Sunday, June 17, 2007

Teaching Stative Verbs

When teaching progressive tenses (“to be” + “—ing”) to ESL and EFL learners, you also have to teach students that some verbs cannot be used in the progressive form. For example, “I am knowing him for a long time.” This is not correct because the verb “to know” is a stative verb. Another example, “It is belonging to me.” This is also incorrect because the verb “to belong” is stative.

A stative verb is one that is used to talk about states of being or conditions. For example, “This flower smells good.” The state or condition of the floor is a pleasant smell. I can’t say, “The flower is smelling.” At least, I can’t say it and be grammatically correct.

Two areas are confusing for English language learners. The first is that some words can be used in progressive forms and in stative forms. For example, “I have a car.” I can’t say, “I’m having a car.” But I can say, “I’m having a party tonight.” Different meanings.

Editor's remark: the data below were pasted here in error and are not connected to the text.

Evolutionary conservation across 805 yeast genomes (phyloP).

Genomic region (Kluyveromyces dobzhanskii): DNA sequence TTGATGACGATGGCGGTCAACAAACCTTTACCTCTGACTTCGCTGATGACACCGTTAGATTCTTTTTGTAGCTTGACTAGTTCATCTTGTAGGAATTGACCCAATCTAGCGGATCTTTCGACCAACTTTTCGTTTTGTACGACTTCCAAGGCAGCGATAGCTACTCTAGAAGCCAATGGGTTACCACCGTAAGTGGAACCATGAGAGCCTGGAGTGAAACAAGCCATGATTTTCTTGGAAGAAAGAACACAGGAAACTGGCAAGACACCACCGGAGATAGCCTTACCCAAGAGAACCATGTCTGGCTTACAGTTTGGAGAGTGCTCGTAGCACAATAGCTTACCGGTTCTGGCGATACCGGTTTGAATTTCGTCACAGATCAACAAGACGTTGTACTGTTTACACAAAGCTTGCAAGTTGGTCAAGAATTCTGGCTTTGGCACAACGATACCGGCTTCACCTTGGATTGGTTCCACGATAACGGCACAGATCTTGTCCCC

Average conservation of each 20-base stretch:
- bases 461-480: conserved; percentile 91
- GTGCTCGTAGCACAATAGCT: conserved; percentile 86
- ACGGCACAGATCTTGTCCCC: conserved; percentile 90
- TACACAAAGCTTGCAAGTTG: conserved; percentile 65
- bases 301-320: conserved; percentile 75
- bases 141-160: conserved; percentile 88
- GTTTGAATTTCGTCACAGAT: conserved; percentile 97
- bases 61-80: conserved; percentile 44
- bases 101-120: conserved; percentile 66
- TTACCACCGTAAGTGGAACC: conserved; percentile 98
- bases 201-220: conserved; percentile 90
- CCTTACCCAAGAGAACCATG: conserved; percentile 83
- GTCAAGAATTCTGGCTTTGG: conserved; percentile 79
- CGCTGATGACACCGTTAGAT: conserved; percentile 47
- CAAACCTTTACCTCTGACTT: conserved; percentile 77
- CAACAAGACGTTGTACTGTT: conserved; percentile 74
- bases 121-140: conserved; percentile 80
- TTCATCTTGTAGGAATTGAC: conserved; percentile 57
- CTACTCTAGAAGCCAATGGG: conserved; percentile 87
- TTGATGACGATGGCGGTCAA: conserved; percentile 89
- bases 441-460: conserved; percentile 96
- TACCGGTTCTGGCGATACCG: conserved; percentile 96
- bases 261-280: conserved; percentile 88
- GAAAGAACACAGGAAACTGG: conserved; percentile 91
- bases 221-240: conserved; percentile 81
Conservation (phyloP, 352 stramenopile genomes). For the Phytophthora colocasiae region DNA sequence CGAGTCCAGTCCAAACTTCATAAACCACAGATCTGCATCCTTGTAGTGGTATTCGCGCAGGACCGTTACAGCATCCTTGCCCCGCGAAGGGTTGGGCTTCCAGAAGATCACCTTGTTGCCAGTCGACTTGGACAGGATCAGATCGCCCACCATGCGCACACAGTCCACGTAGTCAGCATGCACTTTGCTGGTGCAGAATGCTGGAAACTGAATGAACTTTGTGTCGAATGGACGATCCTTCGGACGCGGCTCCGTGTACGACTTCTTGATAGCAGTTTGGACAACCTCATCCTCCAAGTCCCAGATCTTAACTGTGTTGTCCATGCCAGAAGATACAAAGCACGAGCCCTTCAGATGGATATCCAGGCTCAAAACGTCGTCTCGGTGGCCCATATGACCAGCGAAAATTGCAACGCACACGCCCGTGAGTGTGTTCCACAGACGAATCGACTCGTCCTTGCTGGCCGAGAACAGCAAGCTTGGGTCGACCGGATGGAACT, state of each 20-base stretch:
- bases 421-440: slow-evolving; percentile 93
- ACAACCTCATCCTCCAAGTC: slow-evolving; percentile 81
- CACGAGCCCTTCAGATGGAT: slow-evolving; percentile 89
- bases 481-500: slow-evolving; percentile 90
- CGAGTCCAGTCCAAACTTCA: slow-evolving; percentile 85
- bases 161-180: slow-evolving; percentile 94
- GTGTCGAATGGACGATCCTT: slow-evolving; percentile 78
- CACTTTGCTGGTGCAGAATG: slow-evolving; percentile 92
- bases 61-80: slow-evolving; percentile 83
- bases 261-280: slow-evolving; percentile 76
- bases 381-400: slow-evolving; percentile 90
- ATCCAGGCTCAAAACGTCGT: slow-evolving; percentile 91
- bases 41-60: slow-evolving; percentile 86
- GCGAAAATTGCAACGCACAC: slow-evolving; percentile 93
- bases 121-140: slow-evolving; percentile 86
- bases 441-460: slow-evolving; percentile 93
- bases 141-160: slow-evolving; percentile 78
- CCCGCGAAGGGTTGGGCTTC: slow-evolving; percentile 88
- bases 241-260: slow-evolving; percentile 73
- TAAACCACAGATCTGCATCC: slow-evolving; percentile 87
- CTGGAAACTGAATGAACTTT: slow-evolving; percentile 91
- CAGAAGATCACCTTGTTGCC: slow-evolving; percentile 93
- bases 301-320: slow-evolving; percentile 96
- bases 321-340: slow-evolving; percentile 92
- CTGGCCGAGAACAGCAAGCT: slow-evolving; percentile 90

The next thing that is confusing is that many times even though a verb is stative, some native speakers will use it in the progressive. Most native speakers instinctively know when we can get away with using a stative verb progressively. For example, “realize” is supposed to be a stative verb, but many people may say, “I’m realizing how much she means to me.” And it makes perfect sense. Then there is the McDonald’s commercial that says, “I’m lovin’ it.” Ugh! “Love” is a stative verb!

Interestingly, the word “stative” is not recognized by MS Word and most native-English speakers do not know this word, but we intuitively know the concept. As with most of the English language, I suppose.


1 comment:

Anonymous said...

Good points--I need to go over stative verbs with a student tomorrow and I was looking for a refresher. Thanks!